The China-backed high-speed train that runs from Jakarta to Bandung, two main cities in Indonesia, is nearing completion, and is slated to begin serving the public in August this year. But after about a decade of planning and construction, the excitement just isn’t there. Not anymore.
First of all, the opening of the railway is three years behind schedule. The date was moved to 2022, and then, 2023. Meantime, with each delay the project’s costs swelled, and the government was forced to dig into the state budget after promising the people that it would not have to.
Then, there’s the environmental impact. The railway construction damaged people’s houses and polluted nearby farms and water. There’s now risks of flooding and landslides for residents dwelling near the railway’s tunnels in Cimahi, West Java.
Meiki Paendong, executive director of The Indonesian Forum for Living Environment (WALHI), said that there is a suspicion that the environmental impact assessment was not followed by railway builders. “The tunnel blasting damaged not only houses, but also the soil and is feared…that it will cause landslides,” Paendong said.
Some critics were quick to put the blame for the project’s overall carelessness on China’s purported “debt trap”, while others point out that it’s always been President Joko “Jokowi” Widodo’s own doing.
Personally, I’m leaning towards the latter. After all, this was a project conceived in an exhilarating time, laden with ambition, and rushed to quench a thirst for becoming “first-world”.
The year was 2014, and a new hope was born. Indonesians had just elected Jokowi. The new president was an outsider and did not come from the archipelago’s deeply-entrenched political class, and he brought with him a promise to make Indonesia a developed country, preaching the rewards of infrastructure development.
People loved it. It was in this euphoric moment after the election that the high-speed rail dream captured many Indonesians. We imagined our own shiny Japanese-style shinkansen bullet train that would maybe, just maybe generate more respect from the rest of the world. We didn’t listen when some questioned the benefits of a new train, since we already had so many other transportation options between those two cities.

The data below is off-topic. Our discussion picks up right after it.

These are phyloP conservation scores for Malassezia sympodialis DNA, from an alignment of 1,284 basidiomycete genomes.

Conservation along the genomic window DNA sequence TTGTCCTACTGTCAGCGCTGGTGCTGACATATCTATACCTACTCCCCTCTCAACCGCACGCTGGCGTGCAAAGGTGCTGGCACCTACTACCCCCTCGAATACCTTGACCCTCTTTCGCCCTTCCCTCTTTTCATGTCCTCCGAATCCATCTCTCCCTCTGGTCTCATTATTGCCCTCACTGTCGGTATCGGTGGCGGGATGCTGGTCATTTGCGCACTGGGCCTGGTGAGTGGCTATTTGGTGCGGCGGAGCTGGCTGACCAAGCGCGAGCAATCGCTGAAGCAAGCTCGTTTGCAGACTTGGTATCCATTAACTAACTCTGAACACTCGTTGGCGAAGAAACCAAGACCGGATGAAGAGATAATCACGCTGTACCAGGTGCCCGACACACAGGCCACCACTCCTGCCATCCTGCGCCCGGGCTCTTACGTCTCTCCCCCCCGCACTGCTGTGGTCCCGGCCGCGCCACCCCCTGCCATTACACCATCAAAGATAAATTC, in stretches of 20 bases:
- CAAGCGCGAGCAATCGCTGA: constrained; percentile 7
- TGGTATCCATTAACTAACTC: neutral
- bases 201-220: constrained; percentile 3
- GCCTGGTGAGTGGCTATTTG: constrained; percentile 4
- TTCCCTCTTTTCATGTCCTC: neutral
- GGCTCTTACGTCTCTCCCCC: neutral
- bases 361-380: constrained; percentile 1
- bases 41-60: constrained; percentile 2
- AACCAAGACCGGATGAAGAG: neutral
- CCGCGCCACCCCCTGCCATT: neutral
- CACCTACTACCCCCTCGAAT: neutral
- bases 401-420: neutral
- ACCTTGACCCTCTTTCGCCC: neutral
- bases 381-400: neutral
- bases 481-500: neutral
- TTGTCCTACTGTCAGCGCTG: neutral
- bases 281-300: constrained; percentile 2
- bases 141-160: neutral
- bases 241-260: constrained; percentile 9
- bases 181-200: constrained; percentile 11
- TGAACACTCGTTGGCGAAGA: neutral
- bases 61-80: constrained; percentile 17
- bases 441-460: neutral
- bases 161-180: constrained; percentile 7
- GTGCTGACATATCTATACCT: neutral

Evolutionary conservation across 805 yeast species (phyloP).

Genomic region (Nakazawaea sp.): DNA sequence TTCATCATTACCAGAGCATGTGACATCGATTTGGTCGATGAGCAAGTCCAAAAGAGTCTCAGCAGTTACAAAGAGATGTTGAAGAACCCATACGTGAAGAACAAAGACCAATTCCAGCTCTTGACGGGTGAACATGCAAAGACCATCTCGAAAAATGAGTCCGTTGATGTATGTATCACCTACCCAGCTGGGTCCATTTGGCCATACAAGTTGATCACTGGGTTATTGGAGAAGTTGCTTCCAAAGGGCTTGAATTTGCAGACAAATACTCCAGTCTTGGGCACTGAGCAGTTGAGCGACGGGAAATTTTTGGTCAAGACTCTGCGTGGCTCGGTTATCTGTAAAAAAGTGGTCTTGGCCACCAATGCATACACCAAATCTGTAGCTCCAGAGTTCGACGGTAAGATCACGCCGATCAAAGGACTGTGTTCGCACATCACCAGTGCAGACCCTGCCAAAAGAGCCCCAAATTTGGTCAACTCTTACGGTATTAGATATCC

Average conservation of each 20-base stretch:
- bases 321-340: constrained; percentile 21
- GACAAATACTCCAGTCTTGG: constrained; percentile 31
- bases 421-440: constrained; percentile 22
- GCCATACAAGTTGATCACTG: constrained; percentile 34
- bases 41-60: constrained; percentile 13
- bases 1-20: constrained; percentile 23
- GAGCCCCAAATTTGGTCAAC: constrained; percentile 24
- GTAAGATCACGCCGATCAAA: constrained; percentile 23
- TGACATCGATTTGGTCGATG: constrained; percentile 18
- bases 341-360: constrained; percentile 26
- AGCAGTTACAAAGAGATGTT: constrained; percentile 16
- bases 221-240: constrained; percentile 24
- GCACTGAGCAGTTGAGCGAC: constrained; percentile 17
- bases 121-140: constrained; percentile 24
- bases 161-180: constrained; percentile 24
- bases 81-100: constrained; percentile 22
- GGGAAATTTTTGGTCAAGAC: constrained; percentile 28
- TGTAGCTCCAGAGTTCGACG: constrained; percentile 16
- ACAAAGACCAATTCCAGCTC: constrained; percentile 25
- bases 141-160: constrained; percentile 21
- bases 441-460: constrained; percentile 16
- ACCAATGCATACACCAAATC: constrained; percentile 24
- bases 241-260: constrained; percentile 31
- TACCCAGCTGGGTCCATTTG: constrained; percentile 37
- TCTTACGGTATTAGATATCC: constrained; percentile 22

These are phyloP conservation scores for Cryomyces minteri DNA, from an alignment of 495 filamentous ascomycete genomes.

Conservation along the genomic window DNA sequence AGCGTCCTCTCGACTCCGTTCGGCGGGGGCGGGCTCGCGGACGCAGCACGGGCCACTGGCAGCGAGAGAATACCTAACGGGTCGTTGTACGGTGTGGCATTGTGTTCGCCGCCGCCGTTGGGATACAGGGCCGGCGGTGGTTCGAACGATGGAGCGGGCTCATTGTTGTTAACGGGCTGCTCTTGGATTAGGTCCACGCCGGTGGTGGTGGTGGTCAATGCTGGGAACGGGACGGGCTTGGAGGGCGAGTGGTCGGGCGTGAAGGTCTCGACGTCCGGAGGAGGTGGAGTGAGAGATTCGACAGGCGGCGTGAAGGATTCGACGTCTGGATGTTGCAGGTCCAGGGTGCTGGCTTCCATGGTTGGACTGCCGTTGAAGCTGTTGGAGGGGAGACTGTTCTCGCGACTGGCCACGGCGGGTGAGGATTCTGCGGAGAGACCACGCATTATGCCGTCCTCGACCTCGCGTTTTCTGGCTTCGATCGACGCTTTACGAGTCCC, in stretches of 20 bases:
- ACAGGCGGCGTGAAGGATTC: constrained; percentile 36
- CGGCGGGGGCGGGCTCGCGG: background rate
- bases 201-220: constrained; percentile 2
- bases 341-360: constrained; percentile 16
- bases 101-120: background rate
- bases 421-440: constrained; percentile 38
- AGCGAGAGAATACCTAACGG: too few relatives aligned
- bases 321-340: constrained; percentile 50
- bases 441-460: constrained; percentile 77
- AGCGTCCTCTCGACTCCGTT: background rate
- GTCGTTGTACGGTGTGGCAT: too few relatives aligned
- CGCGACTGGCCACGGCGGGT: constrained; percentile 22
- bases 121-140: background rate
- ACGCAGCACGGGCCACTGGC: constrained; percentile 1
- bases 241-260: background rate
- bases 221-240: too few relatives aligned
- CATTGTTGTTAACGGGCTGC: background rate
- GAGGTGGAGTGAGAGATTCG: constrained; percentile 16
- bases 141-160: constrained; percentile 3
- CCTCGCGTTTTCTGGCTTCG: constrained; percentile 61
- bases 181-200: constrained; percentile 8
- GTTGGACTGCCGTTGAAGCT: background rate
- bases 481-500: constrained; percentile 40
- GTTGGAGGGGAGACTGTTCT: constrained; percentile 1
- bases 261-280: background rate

Nevertheless, Jokowi took the Beijing-Tianjin bullet train when he visited China shortly after his inauguration. He was clearly very impressed, and vowed to build the same kind of railway back home in Indonesia.
Jokowi had a long list of things he wanted to achieve, and he soon realized that the high-speed rail could be more than just an isolated economic aspiration. It was to be his stepping stone in diplomacy to attract more foreign investment.
It was also — and perhaps most importantly — Jokowi’s leverage in negotiations with the Western block and its allies. Now this might be the real reason why Jokowi opted for China over Japan to deliver the bullet train.
But, from the beginning, “Jokowi was overconfident,” an analyst who spoke anonymously due to the sensitivity of the issue told CGSP. His miscalculation, the analyst said, was to let his guard down when dealing with the high-speed rail side with China.
“When you do business with China, everything must be clear from the get go,” the analyst said. “If not, this is what we get.”
Antonia Timmerman is The China-Global South Project’s Southeast Asia Editor based in Jakarta, Indonesia.